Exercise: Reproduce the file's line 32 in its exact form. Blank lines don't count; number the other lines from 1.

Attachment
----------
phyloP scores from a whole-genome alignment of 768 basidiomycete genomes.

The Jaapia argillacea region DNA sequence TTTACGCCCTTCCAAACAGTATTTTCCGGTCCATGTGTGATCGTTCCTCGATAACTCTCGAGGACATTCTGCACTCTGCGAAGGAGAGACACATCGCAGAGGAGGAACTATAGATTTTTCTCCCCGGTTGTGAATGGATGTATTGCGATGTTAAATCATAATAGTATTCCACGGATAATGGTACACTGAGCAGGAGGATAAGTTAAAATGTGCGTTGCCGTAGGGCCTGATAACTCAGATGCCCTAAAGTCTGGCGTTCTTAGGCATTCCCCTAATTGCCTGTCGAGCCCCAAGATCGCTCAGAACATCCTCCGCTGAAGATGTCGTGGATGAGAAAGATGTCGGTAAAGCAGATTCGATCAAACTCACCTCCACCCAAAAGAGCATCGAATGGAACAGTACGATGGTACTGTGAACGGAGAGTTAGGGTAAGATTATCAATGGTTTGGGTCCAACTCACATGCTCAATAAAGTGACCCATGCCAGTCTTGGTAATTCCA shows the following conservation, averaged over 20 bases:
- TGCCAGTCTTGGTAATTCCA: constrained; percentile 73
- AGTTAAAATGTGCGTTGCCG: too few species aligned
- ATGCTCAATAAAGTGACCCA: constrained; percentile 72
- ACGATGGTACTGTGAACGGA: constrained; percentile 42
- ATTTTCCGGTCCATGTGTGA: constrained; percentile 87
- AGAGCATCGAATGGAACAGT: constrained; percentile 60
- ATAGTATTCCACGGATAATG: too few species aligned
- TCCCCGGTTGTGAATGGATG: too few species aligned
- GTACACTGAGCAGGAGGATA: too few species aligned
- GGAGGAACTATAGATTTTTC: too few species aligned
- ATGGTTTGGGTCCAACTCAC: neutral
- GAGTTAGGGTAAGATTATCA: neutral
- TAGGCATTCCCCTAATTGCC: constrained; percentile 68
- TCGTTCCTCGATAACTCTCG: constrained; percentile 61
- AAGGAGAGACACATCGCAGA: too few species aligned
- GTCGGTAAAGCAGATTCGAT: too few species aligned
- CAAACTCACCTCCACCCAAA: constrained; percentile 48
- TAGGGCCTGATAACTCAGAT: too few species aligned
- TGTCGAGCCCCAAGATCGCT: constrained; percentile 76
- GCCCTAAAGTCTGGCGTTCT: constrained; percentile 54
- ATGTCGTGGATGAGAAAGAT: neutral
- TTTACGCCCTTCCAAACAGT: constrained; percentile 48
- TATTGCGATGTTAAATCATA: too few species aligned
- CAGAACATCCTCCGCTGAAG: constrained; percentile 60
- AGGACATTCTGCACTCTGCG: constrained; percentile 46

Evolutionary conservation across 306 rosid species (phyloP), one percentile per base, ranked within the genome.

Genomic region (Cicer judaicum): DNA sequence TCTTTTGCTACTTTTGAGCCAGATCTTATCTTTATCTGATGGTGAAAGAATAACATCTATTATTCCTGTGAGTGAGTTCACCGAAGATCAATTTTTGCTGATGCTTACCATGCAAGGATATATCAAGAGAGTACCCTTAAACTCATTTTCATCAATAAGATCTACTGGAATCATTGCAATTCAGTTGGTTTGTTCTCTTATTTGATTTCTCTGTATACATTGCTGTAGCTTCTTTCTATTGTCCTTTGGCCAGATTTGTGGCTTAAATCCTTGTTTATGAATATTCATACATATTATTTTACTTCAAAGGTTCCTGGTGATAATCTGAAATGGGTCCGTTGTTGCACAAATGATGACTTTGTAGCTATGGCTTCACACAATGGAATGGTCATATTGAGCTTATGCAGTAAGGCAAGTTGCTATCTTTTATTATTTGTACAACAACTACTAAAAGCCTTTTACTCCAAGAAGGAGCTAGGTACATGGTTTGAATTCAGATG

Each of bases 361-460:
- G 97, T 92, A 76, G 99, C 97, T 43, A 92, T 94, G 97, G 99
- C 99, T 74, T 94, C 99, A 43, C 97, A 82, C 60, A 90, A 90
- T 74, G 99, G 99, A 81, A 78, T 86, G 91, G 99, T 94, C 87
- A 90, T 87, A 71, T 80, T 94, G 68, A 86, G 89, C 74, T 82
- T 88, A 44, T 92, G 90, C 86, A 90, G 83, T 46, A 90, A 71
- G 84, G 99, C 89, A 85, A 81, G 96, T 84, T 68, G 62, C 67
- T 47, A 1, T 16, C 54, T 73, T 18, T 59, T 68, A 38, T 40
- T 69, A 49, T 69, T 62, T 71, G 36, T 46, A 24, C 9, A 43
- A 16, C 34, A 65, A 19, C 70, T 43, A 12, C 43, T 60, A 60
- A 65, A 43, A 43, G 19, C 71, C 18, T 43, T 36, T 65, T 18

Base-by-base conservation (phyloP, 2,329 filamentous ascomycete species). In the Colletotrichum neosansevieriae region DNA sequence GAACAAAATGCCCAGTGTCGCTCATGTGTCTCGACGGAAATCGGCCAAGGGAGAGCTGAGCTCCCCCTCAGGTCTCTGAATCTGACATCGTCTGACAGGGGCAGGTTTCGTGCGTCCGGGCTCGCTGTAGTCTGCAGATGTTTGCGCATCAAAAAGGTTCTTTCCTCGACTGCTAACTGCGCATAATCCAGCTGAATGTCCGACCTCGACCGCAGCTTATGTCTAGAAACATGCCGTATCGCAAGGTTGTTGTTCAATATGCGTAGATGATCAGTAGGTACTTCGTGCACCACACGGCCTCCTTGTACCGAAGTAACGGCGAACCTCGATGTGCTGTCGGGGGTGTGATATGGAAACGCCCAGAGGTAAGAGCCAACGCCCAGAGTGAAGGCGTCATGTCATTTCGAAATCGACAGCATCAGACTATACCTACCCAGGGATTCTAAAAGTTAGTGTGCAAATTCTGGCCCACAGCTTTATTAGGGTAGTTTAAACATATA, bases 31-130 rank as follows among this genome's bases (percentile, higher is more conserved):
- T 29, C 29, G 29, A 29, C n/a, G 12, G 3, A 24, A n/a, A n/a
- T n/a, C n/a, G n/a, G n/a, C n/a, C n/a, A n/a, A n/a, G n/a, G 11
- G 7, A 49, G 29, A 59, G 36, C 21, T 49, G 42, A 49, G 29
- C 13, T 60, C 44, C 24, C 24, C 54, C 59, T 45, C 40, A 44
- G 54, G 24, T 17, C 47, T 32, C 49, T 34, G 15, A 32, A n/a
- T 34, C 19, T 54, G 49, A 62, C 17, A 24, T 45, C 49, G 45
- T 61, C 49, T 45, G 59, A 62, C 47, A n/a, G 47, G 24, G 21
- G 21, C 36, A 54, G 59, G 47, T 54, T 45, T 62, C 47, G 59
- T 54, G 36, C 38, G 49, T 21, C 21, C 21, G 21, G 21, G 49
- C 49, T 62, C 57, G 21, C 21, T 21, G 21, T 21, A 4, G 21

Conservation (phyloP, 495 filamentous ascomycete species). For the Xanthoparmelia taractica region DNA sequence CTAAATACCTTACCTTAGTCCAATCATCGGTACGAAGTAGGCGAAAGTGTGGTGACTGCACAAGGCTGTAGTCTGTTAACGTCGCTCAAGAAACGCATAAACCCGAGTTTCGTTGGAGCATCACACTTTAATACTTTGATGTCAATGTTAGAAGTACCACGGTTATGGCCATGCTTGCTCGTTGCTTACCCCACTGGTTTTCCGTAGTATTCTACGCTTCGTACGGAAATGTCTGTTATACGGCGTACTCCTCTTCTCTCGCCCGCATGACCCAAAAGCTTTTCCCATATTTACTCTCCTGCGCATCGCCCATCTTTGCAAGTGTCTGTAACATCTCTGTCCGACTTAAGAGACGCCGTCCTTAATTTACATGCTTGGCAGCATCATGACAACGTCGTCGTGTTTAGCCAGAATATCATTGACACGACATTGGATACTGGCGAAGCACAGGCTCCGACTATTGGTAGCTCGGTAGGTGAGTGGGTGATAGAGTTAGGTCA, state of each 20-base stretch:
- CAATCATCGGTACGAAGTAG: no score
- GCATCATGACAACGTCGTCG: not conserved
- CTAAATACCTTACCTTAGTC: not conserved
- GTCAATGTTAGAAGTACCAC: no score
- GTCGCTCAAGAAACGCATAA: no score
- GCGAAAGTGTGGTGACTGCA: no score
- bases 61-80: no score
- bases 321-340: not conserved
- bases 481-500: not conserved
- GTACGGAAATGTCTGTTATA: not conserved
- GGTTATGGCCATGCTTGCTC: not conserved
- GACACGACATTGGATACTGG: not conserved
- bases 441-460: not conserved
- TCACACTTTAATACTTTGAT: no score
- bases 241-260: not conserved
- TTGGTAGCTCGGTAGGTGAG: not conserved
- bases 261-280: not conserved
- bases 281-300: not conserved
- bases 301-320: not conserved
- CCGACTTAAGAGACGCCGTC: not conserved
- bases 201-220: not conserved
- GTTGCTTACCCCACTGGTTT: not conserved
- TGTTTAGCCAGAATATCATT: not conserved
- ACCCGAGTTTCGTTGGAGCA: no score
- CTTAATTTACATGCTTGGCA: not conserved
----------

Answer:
- C 99, T 74, T 94, C 99, A 43, C 97, A 82, C 60, A 90, A 90